Classification issues on the Olivetti faces are hard to visualize because out classes are just numbers. Let's use the Labeled Faces in the Wild dataset again, since we can recognize some of the people in there by ourselves.

LFW is a much harder dataset:
the faces are in different orientations and the support of distinct classes vary considerably.
This is close to a real world problem, therefore let's treat it as such.
For a while we have been relying on cross-validation to check our models but for real world data,
where we expect to have new (previously unknown) data thrown at our classifier.
This is often not enough because as our grid search increases to more hyperparemeters
we are risking overfitting the hyperparameters to our model.
For this problem we will use three sets: **a training set, a validation set and a test set**.

We will still use SVMs and PCA here for dealing with faces, we import these. Also we take the common libraries and the LFW dataset. The model selection procedures we will import as we go.

In [1]:

```
import numpy as np
import matplotlib.pyplot as plt
%matplotlib inline
plt.style.use('seaborn-talk')
from sklearn.svm import SVC
from sklearn.decomposition import PCA
from sklearn.pipeline import make_pipeline
from sklearn.datasets import fetch_lfw_people
faces = fetch_lfw_people(min_faces_per_person=50)
len(faces.data), faces.target_names
```

Out[1]:

We saw this before, but just in case let's look at the images.
The `y=`

argument to title allows us to place it at the bottom.

In [2]:

```
fig, axes = plt.subplots(1, 11, figsize=(16, 3))
fig.subplots_adjust(hspace=0.1, wspace=0.1)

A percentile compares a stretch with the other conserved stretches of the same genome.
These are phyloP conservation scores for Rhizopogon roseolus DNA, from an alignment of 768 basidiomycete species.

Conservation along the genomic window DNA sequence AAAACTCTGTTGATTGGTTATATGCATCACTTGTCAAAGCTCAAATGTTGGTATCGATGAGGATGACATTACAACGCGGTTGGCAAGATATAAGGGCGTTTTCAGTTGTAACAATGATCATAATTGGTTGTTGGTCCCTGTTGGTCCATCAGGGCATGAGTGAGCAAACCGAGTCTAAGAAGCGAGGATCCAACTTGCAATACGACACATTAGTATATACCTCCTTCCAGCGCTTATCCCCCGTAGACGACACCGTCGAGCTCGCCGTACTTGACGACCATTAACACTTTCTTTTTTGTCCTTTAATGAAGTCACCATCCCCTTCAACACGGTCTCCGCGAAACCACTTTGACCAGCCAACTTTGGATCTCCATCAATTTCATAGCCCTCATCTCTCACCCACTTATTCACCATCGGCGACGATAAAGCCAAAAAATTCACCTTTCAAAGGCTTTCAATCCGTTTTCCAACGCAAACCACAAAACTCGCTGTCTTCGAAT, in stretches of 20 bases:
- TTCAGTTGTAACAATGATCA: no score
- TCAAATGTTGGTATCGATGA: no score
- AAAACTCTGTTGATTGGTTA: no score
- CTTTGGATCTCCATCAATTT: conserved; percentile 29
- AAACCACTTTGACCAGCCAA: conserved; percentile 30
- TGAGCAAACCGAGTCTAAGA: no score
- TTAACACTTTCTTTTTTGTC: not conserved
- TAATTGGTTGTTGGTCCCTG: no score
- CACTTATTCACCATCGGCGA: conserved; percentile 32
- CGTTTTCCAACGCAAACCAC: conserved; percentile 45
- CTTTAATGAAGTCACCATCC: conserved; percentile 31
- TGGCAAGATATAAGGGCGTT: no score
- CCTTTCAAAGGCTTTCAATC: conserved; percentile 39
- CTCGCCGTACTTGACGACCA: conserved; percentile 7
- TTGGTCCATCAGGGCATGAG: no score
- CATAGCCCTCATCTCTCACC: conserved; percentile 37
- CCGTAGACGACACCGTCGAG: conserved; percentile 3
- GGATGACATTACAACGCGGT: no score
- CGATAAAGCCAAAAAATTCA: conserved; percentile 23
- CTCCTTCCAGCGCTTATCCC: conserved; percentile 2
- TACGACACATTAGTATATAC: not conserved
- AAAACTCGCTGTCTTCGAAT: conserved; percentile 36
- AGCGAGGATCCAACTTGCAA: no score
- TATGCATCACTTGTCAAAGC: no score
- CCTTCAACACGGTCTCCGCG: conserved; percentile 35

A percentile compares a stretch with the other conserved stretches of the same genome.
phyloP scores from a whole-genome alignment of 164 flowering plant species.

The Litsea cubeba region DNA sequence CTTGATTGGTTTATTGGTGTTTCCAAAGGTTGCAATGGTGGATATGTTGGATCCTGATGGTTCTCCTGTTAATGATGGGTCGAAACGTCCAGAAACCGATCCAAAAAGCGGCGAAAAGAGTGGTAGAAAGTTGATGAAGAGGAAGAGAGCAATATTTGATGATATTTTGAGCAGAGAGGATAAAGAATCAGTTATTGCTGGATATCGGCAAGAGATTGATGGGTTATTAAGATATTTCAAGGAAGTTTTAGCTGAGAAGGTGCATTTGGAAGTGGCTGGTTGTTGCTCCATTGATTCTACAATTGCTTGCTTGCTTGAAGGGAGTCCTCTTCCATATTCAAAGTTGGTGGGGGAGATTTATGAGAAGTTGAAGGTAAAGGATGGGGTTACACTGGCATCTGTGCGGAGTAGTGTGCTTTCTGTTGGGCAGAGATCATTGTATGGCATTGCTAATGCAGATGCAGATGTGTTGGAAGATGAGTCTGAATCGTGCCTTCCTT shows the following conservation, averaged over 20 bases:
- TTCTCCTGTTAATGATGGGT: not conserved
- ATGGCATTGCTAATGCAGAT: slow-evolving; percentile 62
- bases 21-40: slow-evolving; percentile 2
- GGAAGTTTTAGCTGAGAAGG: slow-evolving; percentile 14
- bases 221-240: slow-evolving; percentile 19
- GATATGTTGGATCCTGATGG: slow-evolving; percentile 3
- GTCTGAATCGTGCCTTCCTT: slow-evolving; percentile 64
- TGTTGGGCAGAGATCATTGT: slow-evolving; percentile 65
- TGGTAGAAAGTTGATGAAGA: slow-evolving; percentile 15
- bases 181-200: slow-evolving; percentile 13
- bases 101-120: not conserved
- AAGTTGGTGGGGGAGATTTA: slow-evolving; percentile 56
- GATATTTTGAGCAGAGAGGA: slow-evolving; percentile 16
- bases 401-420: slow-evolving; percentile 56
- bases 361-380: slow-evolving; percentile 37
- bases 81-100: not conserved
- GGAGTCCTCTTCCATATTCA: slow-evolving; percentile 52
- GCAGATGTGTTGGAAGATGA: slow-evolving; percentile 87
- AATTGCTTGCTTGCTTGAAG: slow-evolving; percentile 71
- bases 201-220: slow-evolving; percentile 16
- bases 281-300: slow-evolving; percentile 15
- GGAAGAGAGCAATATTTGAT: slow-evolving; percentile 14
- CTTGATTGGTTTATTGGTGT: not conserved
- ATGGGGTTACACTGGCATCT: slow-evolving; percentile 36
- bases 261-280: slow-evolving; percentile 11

first_img = [np.argmax(faces.target == x) for x in list(range(len(faces.target_names)))]
for i, ax in enumerate(axes.flat):
idx = first_img[i]
ax.imshow(faces.data[idx].reshape(62, 47), cmap='gray')
if i % 2:
ax.set_title(faces.target_names[i], fontsize=10)
else:
ax.set_title(faces.target_names[i], fontsize=10, y=-0.2)
ax.axis('off')
```

First let's flense out a test set. We will not touch this set until we have a trained model with tuned hyperparameters. Then we will use this set to estimate the generalization of the model against data that it has never seen.

This is quite different from how we used the `train_test_split`

procedure before.
When we saw the procedure the first time it did appear to be a poor man's cross validation splitter.
The main purpose of this procedure is to take out the test set,
a test set which will not be touched by cross validation.
The naming convention of *test set* and *validation set* vary in literature,
some people call the set taken out before the cross validation the test set
and some people call it the validation set.
Unfortunately machine learning is full of not well defined naming conventions.
Beware!
What is really important to remember is that one set is split from the dataset
before cross validation.
During the cross validation the remaining dataset is split into folds
and the model is repeatedly tested on all but one fold,
and then tested on the remaining fold.
Rinse-repeat for each fold during cross validation.

In [3]:

```
from sklearn.model_selection import train_test_split
xtrain, xtest, ytrain, ytest = train_test_split(faces.data, faces.target, test_size=0.2)
```

Now we train the model as normal, and perform cross-validation. We will try different kernels, let's see which kernel will perform best. The grid search with shuffling allow us to be reasonably confident of the cross validation.

The following is still a big problem that will take a while when run.

In [4]:

```
from sklearn.model_selection import KFold, GridSearchCV
model = make_pipeline(PCA(n_components=128, svd_solver='randomized'), SVC())
param_grid = [
{'svc__kernel': ['linear'], 'svc__C': [1, 10, 100]},
{'svc__kernel': ['rbf'], 'svc__C': [1, 10, 100], 'svc__gamma': [0.1, 1.0, 10.0]}
]
grid = GridSearchCV(model, param_grid, cv=KFold(n_splits=5, shuffle=True))
grid.fit(xtrain, ytrain)
grid.best_score_, grid.best_estimator_
```

Out[4]: